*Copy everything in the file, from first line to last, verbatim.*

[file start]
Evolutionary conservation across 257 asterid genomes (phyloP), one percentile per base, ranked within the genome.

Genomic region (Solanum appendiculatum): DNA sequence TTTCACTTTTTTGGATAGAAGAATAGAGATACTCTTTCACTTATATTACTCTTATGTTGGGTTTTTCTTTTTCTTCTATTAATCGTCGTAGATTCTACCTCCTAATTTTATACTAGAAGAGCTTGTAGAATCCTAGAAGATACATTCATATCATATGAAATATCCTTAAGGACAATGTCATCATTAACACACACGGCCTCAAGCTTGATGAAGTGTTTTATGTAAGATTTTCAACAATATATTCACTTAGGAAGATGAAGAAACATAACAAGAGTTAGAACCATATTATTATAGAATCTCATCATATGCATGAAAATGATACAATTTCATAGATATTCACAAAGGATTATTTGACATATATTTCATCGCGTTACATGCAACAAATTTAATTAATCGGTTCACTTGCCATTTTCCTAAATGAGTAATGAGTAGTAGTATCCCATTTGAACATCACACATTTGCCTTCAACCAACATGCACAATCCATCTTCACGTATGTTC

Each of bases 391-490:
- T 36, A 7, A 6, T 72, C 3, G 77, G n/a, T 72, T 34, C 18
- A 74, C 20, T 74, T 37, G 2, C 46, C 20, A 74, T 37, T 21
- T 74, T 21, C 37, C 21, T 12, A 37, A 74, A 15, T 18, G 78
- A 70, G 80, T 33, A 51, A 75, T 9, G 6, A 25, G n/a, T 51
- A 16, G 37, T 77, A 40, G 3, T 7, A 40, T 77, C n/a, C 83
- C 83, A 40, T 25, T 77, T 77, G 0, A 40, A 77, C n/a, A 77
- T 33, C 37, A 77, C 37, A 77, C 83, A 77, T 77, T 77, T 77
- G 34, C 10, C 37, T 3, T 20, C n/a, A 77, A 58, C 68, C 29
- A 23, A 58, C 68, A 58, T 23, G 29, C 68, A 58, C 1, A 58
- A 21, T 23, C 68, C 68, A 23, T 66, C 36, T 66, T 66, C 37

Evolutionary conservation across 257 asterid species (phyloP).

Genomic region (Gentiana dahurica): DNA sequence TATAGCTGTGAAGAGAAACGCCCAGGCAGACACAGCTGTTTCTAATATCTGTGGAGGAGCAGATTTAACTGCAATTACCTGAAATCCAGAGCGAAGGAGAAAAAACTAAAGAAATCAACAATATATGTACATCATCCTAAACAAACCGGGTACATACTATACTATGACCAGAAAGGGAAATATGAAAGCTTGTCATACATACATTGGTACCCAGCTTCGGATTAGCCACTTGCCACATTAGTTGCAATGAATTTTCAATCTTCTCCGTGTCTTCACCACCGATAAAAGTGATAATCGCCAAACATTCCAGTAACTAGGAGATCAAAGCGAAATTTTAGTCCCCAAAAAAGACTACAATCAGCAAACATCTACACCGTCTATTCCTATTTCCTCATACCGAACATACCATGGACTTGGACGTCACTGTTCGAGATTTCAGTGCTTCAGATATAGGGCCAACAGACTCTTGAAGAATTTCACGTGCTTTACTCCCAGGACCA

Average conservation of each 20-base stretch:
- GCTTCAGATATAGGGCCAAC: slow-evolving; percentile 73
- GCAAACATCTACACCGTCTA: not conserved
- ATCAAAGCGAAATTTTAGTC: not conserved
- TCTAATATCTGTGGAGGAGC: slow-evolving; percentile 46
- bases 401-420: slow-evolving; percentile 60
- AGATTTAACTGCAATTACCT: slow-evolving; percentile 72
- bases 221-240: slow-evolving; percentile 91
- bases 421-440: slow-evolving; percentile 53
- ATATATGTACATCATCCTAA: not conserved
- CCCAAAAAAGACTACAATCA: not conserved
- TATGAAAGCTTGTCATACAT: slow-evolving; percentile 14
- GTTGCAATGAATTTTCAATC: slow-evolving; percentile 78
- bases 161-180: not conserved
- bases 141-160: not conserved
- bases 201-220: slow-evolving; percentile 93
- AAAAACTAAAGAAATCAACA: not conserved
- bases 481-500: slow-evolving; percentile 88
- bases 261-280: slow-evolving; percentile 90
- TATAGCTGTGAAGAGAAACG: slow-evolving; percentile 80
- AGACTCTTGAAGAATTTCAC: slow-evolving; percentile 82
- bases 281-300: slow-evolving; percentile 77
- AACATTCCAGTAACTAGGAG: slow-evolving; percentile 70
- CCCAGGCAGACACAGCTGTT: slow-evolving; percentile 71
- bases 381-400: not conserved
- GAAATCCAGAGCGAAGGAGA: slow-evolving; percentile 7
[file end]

Evolutionary conservation across 257 asterid genomes (phyloP), one percentile per base, ranked within the genome.

Genomic region (Solanum appendiculatum): DNA sequence TTTCACTTTTTTGGATAGAAGAATAGAGATACTCTTTCACTTATATTACTCTTATGTTGGGTTTTTCTTTTTCTTCTATTAATCGTCGTAGATTCTACCTCCTAATTTTATACTAGAAGAGCTTGTAGAATCCTAGAAGATACATTCATATCATATGAAATATCCTTAAGGACAATGTCATCATTAACACACACGGCCTCAAGCTTGATGAAGTGTTTTATGTAAGATTTTCAACAATATATTCACTTAGGAAGATGAAGAAACATAACAAGAGTTAGAACCATATTATTATAGAATCTCATCATATGCATGAAAATGATACAATTTCATAGATATTCACAAAGGATTATTTGACATATATTTCATCGCGTTACATGCAACAAATTTAATTAATCGGTTCACTTGCCATTTTCCTAAATGAGTAATGAGTAGTAGTATCCCATTTGAACATCACACATTTGCCTTCAACCAACATGCACAATCCATCTTCACGTATGTTC

Each of bases 391-490:
- T 36, A 7, A 6, T 72, C 3, G 77, G n/a, T 72, T 34, C 18
- A 74, C 20, T 74, T 37, G 2, C 46, C 20, A 74, T 37, T 21
- T 74, T 21, C 37, C 21, T 12, A 37, A 74, A 15, T 18, G 78
- A 70, G 80, T 33, A 51, A 75, T 9, G 6, A 25, G n/a, T 51
- A 16, G 37, T 77, A 40, G 3, T 7, A 40, T 77, C n/a, C 83
- C 83, A 40, T 25, T 77, T 77, G 0, A 40, A 77, C n/a, A 77
- T 33, C 37, A 77, C 37, A 77, C 83, A 77, T 77, T 77, T 77
- G 34, C 10, C 37, T 3, T 20, C n/a, A 77, A 58, C 68, C 29
- A 23, A 58, C 68, A 58, T 23, G 29, C 68, A 58, C 1, A 58
- A 21, T 23, C 68, C 68, A 23, T 66, C 36, T 66, T 66, C 37

Evolutionary conservation across 257 asterid species (phyloP).

Genomic region (Gentiana dahurica): DNA sequence TATAGCTGTGAAGAGAAACGCCCAGGCAGACACAGCTGTTTCTAATATCTGTGGAGGAGCAGATTTAACTGCAATTACCTGAAATCCAGAGCGAAGGAGAAAAAACTAAAGAAATCAACAATATATGTACATCATCCTAAACAAACCGGGTACATACTATACTATGACCAGAAAGGGAAATATGAAAGCTTGTCATACATACATTGGTACCCAGCTTCGGATTAGCCACTTGCCACATTAGTTGCAATGAATTTTCAATCTTCTCCGTGTCTTCACCACCGATAAAAGTGATAATCGCCAAACATTCCAGTAACTAGGAGATCAAAGCGAAATTTTAGTCCCCAAAAAAGACTACAATCAGCAAACATCTACACCGTCTATTCCTATTTCCTCATACCGAACATACCATGGACTTGGACGTCACTGTTCGAGATTTCAGTGCTTCAGATATAGGGCCAACAGACTCTTGAAGAATTTCACGTGCTTTACTCCCAGGACCA

Average conservation of each 20-base stretch:
- GCTTCAGATATAGGGCCAAC: slow-evolving; percentile 73
- GCAAACATCTACACCGTCTA: not conserved
- ATCAAAGCGAAATTTTAGTC: not conserved
- TCTAATATCTGTGGAGGAGC: slow-evolving; percentile 46
- bases 401-420: slow-evolving; percentile 60
- AGATTTAACTGCAATTACCT: slow-evolving; percentile 72
- bases 221-240: slow-evolving; percentile 91
- bases 421-440: slow-evolving; percentile 53
- ATATATGTACATCATCCTAA: not conserved
- CCCAAAAAAGACTACAATCA: not conserved
- TATGAAAGCTTGTCATACAT: slow-evolving; percentile 14
- GTTGCAATGAATTTTCAATC: slow-evolving; percentile 78
- bases 161-180: not conserved
- bases 141-160: not conserved
- bases 201-220: slow-evolving; percentile 93
- AAAAACTAAAGAAATCAACA: not conserved
- bases 481-500: slow-evolving; percentile 88
- bases 261-280: slow-evolving; percentile 90
- TATAGCTGTGAAGAGAAACG: slow-evolving; percentile 80
- AGACTCTTGAAGAATTTCAC: slow-evolving; percentile 82
- bases 281-300: slow-evolving; percentile 77
- AACATTCCAGTAACTAGGAG: slow-evolving; percentile 70
- CCCAGGCAGACACAGCTGTT: slow-evolving; percentile 71
- bases 381-400: not conserved
- GAAATCCAGAGCGAAGGAGA: slow-evolving; percentile 7